Fundamentals of computer organisation and architecture

Table of Contents

Author: Mrs Ellis

1 External hardware devices

Learn It - Input and output devices

Know the main characteristics, purposes and suitability of the devices and understand their principles of operation.

barcode reader

  • what is barcode?
    • you have seen barcodes appear on all products you buy, and you have seen barcodes being scanned at grocery checking out point. Barcodes have been used to keep track of anything accurately since 1970s. There are two types of barcodes:
      • linear barcode (1D): the ones with vertical stripes of various thickness.
      • 2D barcode: the quick response (QR) code can hold more information than a linear barcode. You normally seen those on train tickets, flight tickets, and concert tickets. Smartphones have apps to allow users to scan QR code to take them to a website or other informations.
  • barcode reader
    • There are four types of barcode readers:
      1. laser scanners
        • Often seen in supermarket checkout counters. They use laser beams as the light source to digitise the code. The intensity of the light reflected back from the light source and generates a waveform that is used to measure the widths of the bars and spaces in the barcode. Dark bars in the barcode absorb light and white spaces reflect light so that the voltage waveform generated is an exact duplicate of the bar and space pattern in the barcode. This waveform is decoded by the scanner in a manner similar to the way Morse code dots and dashes are decoded.


      2. Camera-based readers
        • Camera based readers that use a small video camera to capture an image of a barcode. The reader then uses sophisticated digital image processing techniques to decode the barcode.
      3. Charge-couple Devices(CCD) readers
        • CCD (Charge Coupled Device) readers use an array of hundreds of tiny light sensors lined up in a row in the head of the reader. Each sensor measures the intensity of the light immediately in front of it. The important difference between a CCD reader and a pen or laser scanner is that the CCD reader is measuring emitted ambient light from the barcode whereas pen or laser scanners are measuring reflected light of a specific frequency originating from the scanner itself.– from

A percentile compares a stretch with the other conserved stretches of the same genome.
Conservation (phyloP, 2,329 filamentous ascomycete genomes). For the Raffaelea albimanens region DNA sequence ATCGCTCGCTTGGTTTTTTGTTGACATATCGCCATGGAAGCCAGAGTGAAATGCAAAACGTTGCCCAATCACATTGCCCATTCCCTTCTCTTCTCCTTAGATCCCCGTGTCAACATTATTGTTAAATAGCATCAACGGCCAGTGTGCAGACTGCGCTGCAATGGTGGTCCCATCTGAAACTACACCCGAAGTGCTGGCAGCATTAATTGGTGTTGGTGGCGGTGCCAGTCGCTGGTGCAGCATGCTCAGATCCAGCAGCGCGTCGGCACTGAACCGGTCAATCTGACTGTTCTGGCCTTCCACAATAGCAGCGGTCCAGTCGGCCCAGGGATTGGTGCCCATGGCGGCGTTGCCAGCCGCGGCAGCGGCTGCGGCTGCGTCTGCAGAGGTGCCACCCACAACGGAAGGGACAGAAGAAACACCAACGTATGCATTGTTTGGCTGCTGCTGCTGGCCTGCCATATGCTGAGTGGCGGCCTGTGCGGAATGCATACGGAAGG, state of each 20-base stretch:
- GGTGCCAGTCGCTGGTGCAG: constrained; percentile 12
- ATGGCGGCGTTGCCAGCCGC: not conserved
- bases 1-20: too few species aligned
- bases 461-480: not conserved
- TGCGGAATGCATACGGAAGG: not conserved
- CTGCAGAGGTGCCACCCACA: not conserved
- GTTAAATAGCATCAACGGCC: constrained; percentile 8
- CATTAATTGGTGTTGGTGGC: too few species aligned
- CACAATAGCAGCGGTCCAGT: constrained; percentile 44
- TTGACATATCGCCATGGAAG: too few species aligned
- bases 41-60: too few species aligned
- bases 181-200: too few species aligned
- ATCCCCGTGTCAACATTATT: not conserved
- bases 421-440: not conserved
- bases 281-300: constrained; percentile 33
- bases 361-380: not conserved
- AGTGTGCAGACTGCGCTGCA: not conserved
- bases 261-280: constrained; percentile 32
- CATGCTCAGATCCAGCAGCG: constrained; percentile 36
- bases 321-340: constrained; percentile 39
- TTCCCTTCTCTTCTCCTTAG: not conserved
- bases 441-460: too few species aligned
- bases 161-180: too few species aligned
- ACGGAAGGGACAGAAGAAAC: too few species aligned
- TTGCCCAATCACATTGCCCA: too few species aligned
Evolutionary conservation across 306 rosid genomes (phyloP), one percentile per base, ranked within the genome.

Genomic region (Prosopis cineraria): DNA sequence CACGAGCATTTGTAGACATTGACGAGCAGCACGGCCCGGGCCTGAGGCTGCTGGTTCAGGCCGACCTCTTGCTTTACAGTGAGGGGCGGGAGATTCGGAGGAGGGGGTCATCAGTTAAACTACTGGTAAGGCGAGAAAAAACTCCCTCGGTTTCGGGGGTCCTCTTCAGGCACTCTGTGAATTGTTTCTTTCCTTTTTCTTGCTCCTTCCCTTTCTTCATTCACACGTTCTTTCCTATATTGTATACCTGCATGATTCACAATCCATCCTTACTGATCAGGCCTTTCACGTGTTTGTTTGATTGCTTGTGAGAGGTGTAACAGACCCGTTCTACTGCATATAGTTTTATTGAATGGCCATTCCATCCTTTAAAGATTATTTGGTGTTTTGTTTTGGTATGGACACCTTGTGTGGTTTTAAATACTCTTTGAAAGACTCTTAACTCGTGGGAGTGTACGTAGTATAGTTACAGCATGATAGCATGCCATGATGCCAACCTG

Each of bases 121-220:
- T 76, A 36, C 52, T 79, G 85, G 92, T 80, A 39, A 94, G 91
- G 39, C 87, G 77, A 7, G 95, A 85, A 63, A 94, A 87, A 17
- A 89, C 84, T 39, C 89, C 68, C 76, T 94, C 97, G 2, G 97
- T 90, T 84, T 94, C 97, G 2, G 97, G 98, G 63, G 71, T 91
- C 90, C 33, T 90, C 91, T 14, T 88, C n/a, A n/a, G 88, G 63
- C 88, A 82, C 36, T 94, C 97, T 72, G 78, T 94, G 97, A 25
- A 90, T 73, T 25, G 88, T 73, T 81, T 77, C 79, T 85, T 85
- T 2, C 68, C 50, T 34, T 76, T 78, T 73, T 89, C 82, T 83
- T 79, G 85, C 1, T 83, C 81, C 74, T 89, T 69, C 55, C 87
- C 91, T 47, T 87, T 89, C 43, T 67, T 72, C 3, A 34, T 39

• similar to digital cameras in that they capture a digital image of the barcode.
        • They generally have very fast scan rates but limited read ranges (less than 3 inches) compared to a laser or imager scanners.
      4. Pen-type readers
        • Pen type readers consist of a light source and a photo diode that are placed next to each other in the tip of a pen or wand. To read a barcode, you drag the tip of the pen across all the bars in a steady even motion. The photo diode measures the intensity of the light reflected back from the light source and generates a waveform that is used to measure the widths of the bars and spaces in the barcode. pen-type-reader.jpg

digital camera

  • digital cameras use a grid of tiny light sensors to measure the amount of light passing through the lens when the shutters are open.
  • each sensor measures the colour and brightness of the each pixel.
  • each sensor turnes the light into electricity and the amount of charge is stored as binary data.
  • the binary data are then recorded onto the camera's memory card.
  • images then can be produced using appropriate image software.
  • A digital camera uses two types of sensors : CCD or CMOS

    CCD: couple charged device

    CMOS: complementary metal oxide semiconductor

    • A CCD transports the charge across the chip and reads it at one corner of the array. An analog-to-digital converter (ADC) then turns each pixel's value into a digital value by measuring the amount of charge at each photosite and converting that measurement to binary form.
    • CMOS devices use several transistors at each pixel to amplify and move the charge using more traditional wires.
    • CCD sensor produces higher quality images but consumes up to 100s more power than a CMOS sensor.

laser printer

  • A laser printer uses powdered ink, called toner.
  • A computer sends data to be printed to a laser printer and the laser printer's onboard circuit works out how to print the data.
  • The printer generates a bitmap of the data.
  • A photoreceptor drum is given a positive charge spread uniformly across its surface. The circuit activates the laser to make it draw the image of the page onto the drum. The laser beam doesn't actually move: it bounces off a moving mirror that scans it over the drum. Where the laser beam hits the drum, it erases the positive charge that was there and creates an area of negative charge instead. Gradually, an image of the entire page builds up on the drum.
  • An ink roller touching the photoreceptor drum coats it with tiny particles of powdered ink (toner). The toner has been given a positive electrical charge, so it sticks to the parts of the photoreceptor drum that have a negative charge.
  • A sheet of paper from a hopper on the other side of the printer feeds up toward the drum. As it moves along, the paper is given a strong negative electrical charge.
  • When the paper moves near the drum, its negative charge attracts the positively charged toner particles away from the drum. The image is transferred from the drum onto the paper but, for the moment, the toner particles are just resting lightly on the paper's surface.
  • The inked paper passes through two hot rollers (the fuser unit). The heat and pressure from the rollers fuse the toner particles permanently into the fibers of the paper.
  • Laser printer is best suited for text printing and for photo-realistic printing, it is best to use inkjet printers.


  • RFID - Radio Frequency Identification.
  • Used for tracking animals, bank cards, passports and other products.
  • It can be read remotely, up to 300 metres away.
  • RFID contains a tiny microchip transponder and an antena.
  • Very small in size, therefore can be implanted in animals.

RFID use cases

  • Libraries
    1. The RFID inside books contain a chip that holds the information about the book
    2. An antenna that picks up power from a signal sent out by a reader.